This isn’t my typical blog post. No wildlife, fish sketches, or hiking anecdotes. This is an explanation for my recent sparsity in writing.
For those of you who don’t know, I decided to go back to school in January of 2018 to work towards a second bachelors/teaching license for Life Sciences for grades 9-12. This summer break, I was able to write quite freely. Even last spring allowed for ample time to share at least a weekly tidbit about earths creatures. This semester however, my final before student teaching in the spring, has been nothing short of chaotic with 24 hour days consisting of 36 hours of to-do’s. So, I haven’t been able to post as much as usual. Neither has my wife, aka @teacherwhohikes, who is also swamped with life as a high school English teacher.
All of that being said, the second season of the podcast is still under works. In fact, Richard will be in Minnesota next week when we will be recording several of the episodes. Despite the flurry of things impossible to name and categorize in any coherent manner blowing in our faces at all times as of late, we have carved out time to work on research, interviews, writing, and production work for what is guaranteed to be an astonishingly better second act of what was an admittedly okay-ish first season. We’re tackling topics from dinosaur extinctions and life on other planets, to secret military operations and the absurdity of jellyfish. It’s going to be epic.
As far as writing goes, expect more from me as the weeks roll on and I gain my composure enough to sit down for a brief moment to share observations and facts about life in the natural world. I’ve also been leading nature hikes and programs at a local park, the next of which will be on 10/27 as an in person version of the Twilight Zone episode of season 1. If you live any where near central MN, you should come on by.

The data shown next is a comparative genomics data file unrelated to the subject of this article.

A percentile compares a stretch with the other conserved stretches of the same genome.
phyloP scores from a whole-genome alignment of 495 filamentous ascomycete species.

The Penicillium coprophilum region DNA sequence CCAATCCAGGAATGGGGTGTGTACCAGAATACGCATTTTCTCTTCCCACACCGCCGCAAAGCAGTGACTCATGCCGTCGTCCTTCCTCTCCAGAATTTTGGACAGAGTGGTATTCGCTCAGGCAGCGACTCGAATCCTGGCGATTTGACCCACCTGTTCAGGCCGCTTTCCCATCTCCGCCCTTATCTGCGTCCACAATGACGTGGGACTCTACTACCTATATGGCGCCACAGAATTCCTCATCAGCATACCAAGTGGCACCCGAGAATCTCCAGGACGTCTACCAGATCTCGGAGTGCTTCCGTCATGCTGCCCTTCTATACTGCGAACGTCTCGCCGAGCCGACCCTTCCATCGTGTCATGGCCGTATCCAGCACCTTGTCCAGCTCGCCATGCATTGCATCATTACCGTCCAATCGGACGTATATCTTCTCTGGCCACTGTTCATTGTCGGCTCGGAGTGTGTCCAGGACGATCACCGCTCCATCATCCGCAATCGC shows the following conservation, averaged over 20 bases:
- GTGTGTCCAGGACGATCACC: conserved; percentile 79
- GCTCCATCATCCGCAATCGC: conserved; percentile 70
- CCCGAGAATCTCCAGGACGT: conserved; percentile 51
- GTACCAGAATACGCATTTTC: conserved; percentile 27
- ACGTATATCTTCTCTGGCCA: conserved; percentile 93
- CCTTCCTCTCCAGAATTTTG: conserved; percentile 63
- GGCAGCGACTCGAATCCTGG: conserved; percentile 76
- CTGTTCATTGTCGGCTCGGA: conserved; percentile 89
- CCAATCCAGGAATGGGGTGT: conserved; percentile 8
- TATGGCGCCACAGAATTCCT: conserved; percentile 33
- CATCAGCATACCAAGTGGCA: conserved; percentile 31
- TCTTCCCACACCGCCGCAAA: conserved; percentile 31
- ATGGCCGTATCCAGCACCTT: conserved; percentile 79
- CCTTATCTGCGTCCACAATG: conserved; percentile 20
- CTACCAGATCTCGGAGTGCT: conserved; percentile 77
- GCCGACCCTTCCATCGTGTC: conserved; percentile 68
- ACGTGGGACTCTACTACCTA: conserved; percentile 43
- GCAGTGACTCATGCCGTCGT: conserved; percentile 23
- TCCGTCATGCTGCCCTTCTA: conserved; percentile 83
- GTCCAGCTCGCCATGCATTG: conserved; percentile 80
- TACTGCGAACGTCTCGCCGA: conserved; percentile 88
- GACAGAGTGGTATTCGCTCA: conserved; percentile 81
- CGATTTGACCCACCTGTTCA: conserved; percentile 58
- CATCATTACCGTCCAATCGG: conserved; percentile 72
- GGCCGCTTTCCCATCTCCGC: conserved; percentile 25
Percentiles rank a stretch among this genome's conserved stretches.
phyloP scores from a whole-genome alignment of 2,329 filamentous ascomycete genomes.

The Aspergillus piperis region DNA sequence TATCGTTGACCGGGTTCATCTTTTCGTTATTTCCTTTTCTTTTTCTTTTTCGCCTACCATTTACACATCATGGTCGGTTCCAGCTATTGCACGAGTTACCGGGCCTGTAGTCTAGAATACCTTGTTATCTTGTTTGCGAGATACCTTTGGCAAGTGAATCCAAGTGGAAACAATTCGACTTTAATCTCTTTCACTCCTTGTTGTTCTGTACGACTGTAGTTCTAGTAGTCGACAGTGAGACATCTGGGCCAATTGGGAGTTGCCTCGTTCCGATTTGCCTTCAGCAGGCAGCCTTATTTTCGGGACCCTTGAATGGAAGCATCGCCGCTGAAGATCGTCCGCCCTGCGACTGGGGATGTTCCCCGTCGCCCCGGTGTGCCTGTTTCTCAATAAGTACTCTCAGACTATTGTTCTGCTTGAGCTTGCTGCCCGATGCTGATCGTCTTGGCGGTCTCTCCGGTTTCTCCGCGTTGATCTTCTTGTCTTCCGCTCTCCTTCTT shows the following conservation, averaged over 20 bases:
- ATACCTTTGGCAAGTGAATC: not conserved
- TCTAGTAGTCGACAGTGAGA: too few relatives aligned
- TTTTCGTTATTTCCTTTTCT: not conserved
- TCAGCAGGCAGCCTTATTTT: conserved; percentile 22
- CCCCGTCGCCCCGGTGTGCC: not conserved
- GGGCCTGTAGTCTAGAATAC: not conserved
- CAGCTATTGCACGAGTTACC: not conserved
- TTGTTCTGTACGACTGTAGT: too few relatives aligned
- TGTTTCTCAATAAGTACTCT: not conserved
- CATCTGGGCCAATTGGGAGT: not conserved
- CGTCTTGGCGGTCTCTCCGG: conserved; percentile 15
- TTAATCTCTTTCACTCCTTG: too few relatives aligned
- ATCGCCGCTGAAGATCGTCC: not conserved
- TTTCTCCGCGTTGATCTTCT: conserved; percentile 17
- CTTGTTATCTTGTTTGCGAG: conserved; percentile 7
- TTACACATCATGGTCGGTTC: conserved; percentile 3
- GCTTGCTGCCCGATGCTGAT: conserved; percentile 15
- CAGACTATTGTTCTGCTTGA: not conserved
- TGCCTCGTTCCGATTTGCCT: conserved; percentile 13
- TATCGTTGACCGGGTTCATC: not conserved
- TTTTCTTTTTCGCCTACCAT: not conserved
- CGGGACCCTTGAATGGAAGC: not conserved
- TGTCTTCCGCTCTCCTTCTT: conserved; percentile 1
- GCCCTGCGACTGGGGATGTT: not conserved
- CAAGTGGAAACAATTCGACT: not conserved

Before I get back to the nightly grind that is my study and try-to-stay-sane time, I want to put out a call to anyone (naturalist, hikers, biologist, or every day people-ers) who would be interested in joining the writing team for The Wild Life. Not paid or anything like that, but simply and importantly a contributing or guest writer. If you are interested, even for just one post, email me at email@example.com
With that, I say “good night”.
Except not for me. I’ll be up for awhile.
P.S. In a shameless plug, please remember that The Wild Life is listener, reader, and viewer supported. If you believe in what we are doing, you can show your support by becoming a patron here. Any amount truly helps us to do what we do. It helps remind us that the work is worth it, allow us to take the time to do the research and interviews (which is incredibly time consuming, I might add. For real, one episode takes at least 20 hours of research, emailing, calling, and interviewing to prepare for.), and allows us to fund the website (about $300 per year) and podcast expenses (equipment upgrades, editing resources, etc). If you choose to become a patron, I will love you always—plus you get perks and merch.